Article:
So from now on we knew that a lot of the local residents we saw further up the valley were likely to be descendants of the escaped slaves, Marron, who lived out their lives on their small holdings, growing among other crops, maize, banana, papaya and potato, away from the pains of their enslavement. Understandable that after the abolition of slavery in 1848 most could not get on with their masters and joined their fellows further up the fertile slopes of their new master, Le Piton Neiges.
The island is a wonderful mix of races; indentured Indians were brought in after the ‘Abolition’ to work the sugar, coffee and vanilla plantations and others came from Asia, some by choice and Africa and its small eastern sister, Madagascar, plus of course the Europeans, especially from France. The island had so much to offer, not just in fertility and climate but also its location put it on the clipper run from Europe to Asia and the East India Companies exploited its value to the full.
We were heading on through Salazie to a little village called Hell-Bourg because we had heard it was very pretty and should not be missed. Pale orange bell-shaped Datura flowers hung from their bushes everywhere, in the wild but also as decoration in gardens and I wondered how these rampant poisonous plants had come to be so plentiful. Well, for centuries indigenous people the world over have used the poisonous characteristics of this plants for numerous medical treatments including pain relief, burn healing and as an analgesic, and as hallucinogens in ceremonial dancing and rites of passage.
Everywhere was dripping, the air was dripping, leaves and eaves were dripping, even the gentle local mutts were dripping and as we climbed higher it was also becoming cooler.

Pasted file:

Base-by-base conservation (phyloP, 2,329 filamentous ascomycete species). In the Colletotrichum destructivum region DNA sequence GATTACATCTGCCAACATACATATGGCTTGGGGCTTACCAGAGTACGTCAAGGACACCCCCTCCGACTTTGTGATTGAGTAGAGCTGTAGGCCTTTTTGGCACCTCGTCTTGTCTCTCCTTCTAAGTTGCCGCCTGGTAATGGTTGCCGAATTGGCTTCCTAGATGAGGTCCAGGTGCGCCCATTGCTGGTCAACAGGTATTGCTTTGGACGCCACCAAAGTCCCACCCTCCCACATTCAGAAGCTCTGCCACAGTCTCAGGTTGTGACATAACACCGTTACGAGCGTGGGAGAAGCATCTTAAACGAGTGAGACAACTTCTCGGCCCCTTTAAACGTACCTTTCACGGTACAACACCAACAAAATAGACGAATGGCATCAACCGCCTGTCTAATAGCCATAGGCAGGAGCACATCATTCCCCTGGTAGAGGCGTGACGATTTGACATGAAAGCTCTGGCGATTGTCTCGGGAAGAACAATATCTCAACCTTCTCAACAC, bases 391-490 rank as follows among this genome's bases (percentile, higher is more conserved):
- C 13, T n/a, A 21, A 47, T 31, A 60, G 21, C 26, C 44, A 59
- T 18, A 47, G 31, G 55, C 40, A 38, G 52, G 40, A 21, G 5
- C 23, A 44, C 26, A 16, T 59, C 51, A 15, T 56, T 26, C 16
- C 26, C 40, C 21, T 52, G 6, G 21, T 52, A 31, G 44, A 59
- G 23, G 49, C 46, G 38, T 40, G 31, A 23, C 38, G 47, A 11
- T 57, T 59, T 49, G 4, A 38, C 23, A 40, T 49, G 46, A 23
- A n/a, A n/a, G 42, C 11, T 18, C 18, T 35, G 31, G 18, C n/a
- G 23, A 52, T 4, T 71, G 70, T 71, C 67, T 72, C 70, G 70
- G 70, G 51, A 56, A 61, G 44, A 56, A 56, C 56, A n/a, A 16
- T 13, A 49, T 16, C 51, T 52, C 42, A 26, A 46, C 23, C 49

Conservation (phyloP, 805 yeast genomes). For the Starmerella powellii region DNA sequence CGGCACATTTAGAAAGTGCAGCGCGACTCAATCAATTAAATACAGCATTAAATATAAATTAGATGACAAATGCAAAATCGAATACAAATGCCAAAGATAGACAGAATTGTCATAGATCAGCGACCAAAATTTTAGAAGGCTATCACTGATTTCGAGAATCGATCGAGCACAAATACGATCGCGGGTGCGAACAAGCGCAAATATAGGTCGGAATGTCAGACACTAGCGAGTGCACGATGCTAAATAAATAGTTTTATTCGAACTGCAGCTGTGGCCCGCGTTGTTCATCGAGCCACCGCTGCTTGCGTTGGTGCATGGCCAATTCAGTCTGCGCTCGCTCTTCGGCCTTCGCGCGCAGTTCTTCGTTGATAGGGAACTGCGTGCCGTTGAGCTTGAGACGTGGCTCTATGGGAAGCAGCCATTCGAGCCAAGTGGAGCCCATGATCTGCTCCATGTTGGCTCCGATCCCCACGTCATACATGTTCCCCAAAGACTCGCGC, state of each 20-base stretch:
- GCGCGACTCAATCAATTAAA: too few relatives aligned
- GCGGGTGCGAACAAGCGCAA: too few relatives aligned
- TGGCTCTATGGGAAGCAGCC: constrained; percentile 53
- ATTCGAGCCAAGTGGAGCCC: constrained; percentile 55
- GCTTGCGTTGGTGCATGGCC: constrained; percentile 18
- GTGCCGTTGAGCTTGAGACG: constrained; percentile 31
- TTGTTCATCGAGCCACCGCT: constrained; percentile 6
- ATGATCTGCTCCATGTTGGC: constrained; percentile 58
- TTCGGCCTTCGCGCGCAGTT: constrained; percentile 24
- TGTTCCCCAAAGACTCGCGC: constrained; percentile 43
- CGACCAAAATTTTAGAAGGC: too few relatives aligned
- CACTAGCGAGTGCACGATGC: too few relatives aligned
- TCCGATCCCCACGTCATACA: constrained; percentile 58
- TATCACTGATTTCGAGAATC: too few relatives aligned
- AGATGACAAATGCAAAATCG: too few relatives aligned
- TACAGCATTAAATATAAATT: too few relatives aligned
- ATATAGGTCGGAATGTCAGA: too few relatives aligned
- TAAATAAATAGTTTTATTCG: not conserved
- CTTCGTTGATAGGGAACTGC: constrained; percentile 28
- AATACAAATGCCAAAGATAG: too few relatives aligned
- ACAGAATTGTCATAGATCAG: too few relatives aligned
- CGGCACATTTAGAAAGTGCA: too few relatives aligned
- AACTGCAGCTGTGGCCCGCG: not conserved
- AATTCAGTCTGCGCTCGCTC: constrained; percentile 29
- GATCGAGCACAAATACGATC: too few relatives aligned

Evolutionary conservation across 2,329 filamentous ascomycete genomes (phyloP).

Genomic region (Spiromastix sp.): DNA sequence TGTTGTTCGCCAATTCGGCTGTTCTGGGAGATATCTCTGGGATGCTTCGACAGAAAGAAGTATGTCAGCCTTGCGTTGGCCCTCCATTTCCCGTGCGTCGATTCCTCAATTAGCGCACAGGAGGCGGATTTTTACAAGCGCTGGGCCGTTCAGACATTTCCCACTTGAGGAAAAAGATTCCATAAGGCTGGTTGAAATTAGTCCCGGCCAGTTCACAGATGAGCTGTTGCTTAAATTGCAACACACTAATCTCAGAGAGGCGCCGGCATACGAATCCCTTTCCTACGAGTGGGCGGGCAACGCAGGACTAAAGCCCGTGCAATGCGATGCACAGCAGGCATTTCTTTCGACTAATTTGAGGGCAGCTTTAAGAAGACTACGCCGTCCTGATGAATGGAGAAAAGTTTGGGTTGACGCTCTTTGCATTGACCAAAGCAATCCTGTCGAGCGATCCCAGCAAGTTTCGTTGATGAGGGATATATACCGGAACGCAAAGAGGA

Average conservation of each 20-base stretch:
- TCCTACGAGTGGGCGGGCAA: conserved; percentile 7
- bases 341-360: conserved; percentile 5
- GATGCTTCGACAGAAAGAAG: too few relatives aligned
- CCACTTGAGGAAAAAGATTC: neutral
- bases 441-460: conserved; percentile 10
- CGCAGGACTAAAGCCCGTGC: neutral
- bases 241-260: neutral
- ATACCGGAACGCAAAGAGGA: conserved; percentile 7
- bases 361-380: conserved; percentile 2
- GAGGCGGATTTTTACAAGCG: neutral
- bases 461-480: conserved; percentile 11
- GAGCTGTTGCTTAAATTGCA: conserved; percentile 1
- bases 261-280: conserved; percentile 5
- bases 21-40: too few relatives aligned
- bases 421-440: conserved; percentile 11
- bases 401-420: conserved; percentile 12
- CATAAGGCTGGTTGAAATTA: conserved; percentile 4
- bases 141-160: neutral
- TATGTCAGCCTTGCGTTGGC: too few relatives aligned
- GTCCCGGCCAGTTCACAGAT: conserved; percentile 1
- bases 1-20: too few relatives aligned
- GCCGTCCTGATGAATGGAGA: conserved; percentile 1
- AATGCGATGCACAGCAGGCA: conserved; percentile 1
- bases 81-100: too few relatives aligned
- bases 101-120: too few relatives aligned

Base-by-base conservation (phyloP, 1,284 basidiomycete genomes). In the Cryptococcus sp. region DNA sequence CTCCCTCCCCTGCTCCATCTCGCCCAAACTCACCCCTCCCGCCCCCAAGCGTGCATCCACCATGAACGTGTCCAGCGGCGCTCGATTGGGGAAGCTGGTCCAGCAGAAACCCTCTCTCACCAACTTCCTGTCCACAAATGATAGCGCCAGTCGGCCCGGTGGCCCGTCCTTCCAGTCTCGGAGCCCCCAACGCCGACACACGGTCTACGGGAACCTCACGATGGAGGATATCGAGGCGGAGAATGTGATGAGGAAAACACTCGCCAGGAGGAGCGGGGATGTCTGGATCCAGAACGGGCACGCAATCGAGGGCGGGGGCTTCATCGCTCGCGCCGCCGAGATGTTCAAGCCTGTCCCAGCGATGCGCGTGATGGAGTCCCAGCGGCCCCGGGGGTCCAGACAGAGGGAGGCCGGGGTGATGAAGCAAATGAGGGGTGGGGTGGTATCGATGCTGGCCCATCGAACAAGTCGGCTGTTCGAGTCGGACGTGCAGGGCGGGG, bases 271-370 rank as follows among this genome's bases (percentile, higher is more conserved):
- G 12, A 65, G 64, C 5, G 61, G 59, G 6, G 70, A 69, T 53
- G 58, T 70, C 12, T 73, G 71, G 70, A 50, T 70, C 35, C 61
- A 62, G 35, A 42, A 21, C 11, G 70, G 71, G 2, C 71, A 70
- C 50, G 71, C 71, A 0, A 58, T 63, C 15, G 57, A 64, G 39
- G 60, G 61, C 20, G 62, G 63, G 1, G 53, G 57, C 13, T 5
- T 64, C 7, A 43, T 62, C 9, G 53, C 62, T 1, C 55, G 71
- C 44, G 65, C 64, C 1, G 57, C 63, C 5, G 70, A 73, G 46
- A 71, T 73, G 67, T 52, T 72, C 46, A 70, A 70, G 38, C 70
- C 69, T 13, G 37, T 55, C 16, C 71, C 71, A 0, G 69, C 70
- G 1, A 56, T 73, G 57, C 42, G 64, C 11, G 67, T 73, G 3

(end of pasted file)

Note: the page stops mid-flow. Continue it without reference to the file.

As the sign near our coffee stop said, many of the wealthy early residents, merchants and plantation owners, built summer houses up in these cooler locations, especially when the hot water springs were discovered at Hell-Bourg and we saw numerous grand gateways, decorated with elaborate wrought ironwork leading to flowery terraces and the villa above. We found one such where the lower terrace had been turned into a flower lined al fresco café, so we sat and absorbed the colour of the begonias, azaleas and hibiscus while sipping bottle-fermented local beer, Yab, Yabadabadoo! It was very cloudy.
As was the sky above us as a thick mist descended from the heights and I feared for my early morning ambition of cloudless peaks. We also had to backtrack to a fork in the road where we turned very sharp left to head for our accommodation for the night at Belier near the Col des Boeufs, neck of steers!
The road led us around constant tight bends and we had passed the signs for Belier, the mist was swirling all around us when suddenly Rob brought the car to a sudden stop, unsure of the direction of the road, and on the stone by the gate was written 26, Route de Belier, our address!
A small misunderstanding in my slippery grasp of French, Robert Blanche, no, Robert Blanc, caused the lady of the house some confusion until a young couple of doctors, from near Bordeaux who had been living in Le Port for three years, clarified things for us and we were introduced to our little ensuite room, one quarter of the building with the French couple next door.
We had not booked an evening meal with our host so we drove back into Grand Ilet a few miles back, to a Restaurant of the same name. I had booked a table for 7oclock but Rob’s tummy was on fire so we sat in a misty car park watching the local goings on for half an hour, would the statue of Mary disappear in the mist before it got dark?
A petit chef was busy over his three woks and a rice steamer when we arrived. Enmasked, we could see he was smiling from his eyes. He was the master of all trades and as the restaurant’s 11 tables filled he was as busy as a bee, taking orders, pouring wine, waiting on the hungry customers, tempting us with Tarte Aux Pomme, and dealing with our bills, all with calm charm! And the food was as tasty as he was efficient. As the evening was cool I joined Rob sharing a carafe of good, warming red wine and the bill for two courses and the vin rouge – 43 Euros.
The return drive was slow due to the all-enveloping mist and bendy road, did the wine make it even bendier than before? And would we awake to a clear sky? We shall see.